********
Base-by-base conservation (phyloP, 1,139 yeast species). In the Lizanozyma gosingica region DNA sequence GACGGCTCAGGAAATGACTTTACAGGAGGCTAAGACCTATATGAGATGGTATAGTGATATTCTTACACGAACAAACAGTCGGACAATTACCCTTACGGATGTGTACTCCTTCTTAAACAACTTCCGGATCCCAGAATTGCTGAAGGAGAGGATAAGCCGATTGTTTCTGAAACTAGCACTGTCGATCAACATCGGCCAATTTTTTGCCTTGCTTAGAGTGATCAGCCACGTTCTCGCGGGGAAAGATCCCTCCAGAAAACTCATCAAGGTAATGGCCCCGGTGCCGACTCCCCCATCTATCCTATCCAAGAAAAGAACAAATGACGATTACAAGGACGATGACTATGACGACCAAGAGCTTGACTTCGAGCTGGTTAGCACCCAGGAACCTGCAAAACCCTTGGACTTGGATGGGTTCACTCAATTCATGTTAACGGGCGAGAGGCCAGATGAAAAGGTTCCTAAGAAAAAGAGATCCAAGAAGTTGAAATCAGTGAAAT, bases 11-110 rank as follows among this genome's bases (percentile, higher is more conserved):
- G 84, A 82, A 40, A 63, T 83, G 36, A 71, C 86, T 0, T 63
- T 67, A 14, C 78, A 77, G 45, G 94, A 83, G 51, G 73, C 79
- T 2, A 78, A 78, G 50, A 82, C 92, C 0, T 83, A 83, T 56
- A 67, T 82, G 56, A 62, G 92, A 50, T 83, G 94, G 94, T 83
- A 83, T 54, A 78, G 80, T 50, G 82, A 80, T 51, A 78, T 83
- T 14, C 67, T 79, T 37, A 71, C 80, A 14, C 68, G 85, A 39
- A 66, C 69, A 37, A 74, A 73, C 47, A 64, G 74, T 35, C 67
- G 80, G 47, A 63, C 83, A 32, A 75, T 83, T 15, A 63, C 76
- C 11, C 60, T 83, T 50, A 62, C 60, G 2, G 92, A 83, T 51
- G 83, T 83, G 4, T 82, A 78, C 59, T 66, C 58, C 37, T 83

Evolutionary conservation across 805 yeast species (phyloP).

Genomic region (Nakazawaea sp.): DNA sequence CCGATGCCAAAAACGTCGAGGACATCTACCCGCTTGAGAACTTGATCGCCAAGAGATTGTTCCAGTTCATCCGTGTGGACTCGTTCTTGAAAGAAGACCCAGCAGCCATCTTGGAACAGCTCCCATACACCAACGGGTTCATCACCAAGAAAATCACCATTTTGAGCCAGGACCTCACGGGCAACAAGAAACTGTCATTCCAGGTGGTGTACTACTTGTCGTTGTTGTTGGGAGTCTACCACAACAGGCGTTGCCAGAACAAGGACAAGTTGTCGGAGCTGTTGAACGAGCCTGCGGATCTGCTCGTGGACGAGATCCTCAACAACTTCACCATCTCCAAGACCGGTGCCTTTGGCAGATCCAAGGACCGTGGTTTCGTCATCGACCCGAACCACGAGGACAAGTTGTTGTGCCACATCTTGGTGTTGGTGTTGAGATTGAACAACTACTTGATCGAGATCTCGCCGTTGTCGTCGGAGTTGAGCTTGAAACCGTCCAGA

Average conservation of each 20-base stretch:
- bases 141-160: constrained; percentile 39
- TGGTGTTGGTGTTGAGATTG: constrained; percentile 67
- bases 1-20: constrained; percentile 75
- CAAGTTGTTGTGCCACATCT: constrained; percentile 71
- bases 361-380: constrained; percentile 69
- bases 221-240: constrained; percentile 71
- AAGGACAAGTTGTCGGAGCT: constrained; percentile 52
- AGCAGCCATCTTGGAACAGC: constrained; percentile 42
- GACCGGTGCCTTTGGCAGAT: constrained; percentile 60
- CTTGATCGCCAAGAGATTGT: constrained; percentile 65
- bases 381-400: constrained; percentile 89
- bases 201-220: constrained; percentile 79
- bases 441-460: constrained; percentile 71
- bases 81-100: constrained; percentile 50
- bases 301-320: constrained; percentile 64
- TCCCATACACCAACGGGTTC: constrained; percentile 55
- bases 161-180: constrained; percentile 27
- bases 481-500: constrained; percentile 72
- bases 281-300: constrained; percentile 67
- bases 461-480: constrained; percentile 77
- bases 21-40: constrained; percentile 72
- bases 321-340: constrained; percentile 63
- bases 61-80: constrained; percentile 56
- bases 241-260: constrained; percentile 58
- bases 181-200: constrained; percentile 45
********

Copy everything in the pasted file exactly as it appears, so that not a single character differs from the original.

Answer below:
Base-by-base conservation (phyloP, 1,139 yeast species). In the Lizanozyma gosingica region DNA sequence GACGGCTCAGGAAATGACTTTACAGGAGGCTAAGACCTATATGAGATGGTATAGTGATATTCTTACACGAACAAACAGTCGGACAATTACCCTTACGGATGTGTACTCCTTCTTAAACAACTTCCGGATCCCAGAATTGCTGAAGGAGAGGATAAGCCGATTGTTTCTGAAACTAGCACTGTCGATCAACATCGGCCAATTTTTTGCCTTGCTTAGAGTGATCAGCCACGTTCTCGCGGGGAAAGATCCCTCCAGAAAACTCATCAAGGTAATGGCCCCGGTGCCGACTCCCCCATCTATCCTATCCAAGAAAAGAACAAATGACGATTACAAGGACGATGACTATGACGACCAAGAGCTTGACTTCGAGCTGGTTAGCACCCAGGAACCTGCAAAACCCTTGGACTTGGATGGGTTCACTCAATTCATGTTAACGGGCGAGAGGCCAGATGAAAAGGTTCCTAAGAAAAAGAGATCCAAGAAGTTGAAATCAGTGAAAT, bases 11-110 rank as follows among this genome's bases (percentile, higher is more conserved):
- G 84, A 82, A 40, A 63, T 83, G 36, A 71, C 86, T 0, T 63
- T 67, A 14, C 78, A 77, G 45, G 94, A 83, G 51, G 73, C 79
- T 2, A 78, A 78, G 50, A 82, C 92, C 0, T 83, A 83, T 56
- A 67, T 82, G 56, A 62, G 92, A 50, T 83, G 94, G 94, T 83
- A 83, T 54, A 78, G 80, T 50, G 82, A 80, T 51, A 78, T 83
- T 14, C 67, T 79, T 37, A 71, C 80, A 14, C 68, G 85, A 39
- A 66, C 69, A 37, A 74, A 73, C 47, A 64, G 74, T 35, C 67
- G 80, G 47, A 63, C 83, A 32, A 75, T 83, T 15, A 63, C 76
- C 11, C 60, T 83, T 50, A 62, C 60, G 2, G 92, A 83, T 51
- G 83, T 83, G 4, T 82, A 78, C 59, T 66, C 58, C 37, T 83

Evolutionary conservation across 805 yeast species (phyloP).

Genomic region (Nakazawaea sp.): DNA sequence CCGATGCCAAAAACGTCGAGGACATCTACCCGCTTGAGAACTTGATCGCCAAGAGATTGTTCCAGTTCATCCGTGTGGACTCGTTCTTGAAAGAAGACCCAGCAGCCATCTTGGAACAGCTCCCATACACCAACGGGTTCATCACCAAGAAAATCACCATTTTGAGCCAGGACCTCACGGGCAACAAGAAACTGTCATTCCAGGTGGTGTACTACTTGTCGTTGTTGTTGGGAGTCTACCACAACAGGCGTTGCCAGAACAAGGACAAGTTGTCGGAGCTGTTGAACGAGCCTGCGGATCTGCTCGTGGACGAGATCCTCAACAACTTCACCATCTCCAAGACCGGTGCCTTTGGCAGATCCAAGGACCGTGGTTTCGTCATCGACCCGAACCACGAGGACAAGTTGTTGTGCCACATCTTGGTGTTGGTGTTGAGATTGAACAACTACTTGATCGAGATCTCGCCGTTGTCGTCGGAGTTGAGCTTGAAACCGTCCAGA

Average conservation of each 20-base stretch:
- bases 141-160: constrained; percentile 39
- TGGTGTTGGTGTTGAGATTG: constrained; percentile 67
- bases 1-20: constrained; percentile 75
- CAAGTTGTTGTGCCACATCT: constrained; percentile 71
- bases 361-380: constrained; percentile 69
- bases 221-240: constrained; percentile 71
- AAGGACAAGTTGTCGGAGCT: constrained; percentile 52
- AGCAGCCATCTTGGAACAGC: constrained; percentile 42
- GACCGGTGCCTTTGGCAGAT: constrained; percentile 60
- CTTGATCGCCAAGAGATTGT: constrained; percentile 65
- bases 381-400: constrained; percentile 89
- bases 201-220: constrained; percentile 79
- bases 441-460: constrained; percentile 71
- bases 81-100: constrained; percentile 50
- bases 301-320: constrained; percentile 64
- TCCCATACACCAACGGGTTC: constrained; percentile 55
- bases 161-180: constrained; percentile 27
- bases 481-500: constrained; percentile 72
- bases 281-300: constrained; percentile 67
- bases 461-480: constrained; percentile 77
- bases 21-40: constrained; percentile 72
- bases 321-340: constrained; percentile 63
- bases 61-80: constrained; percentile 56
- bases 241-260: constrained; percentile 58
- bases 181-200: constrained; percentile 45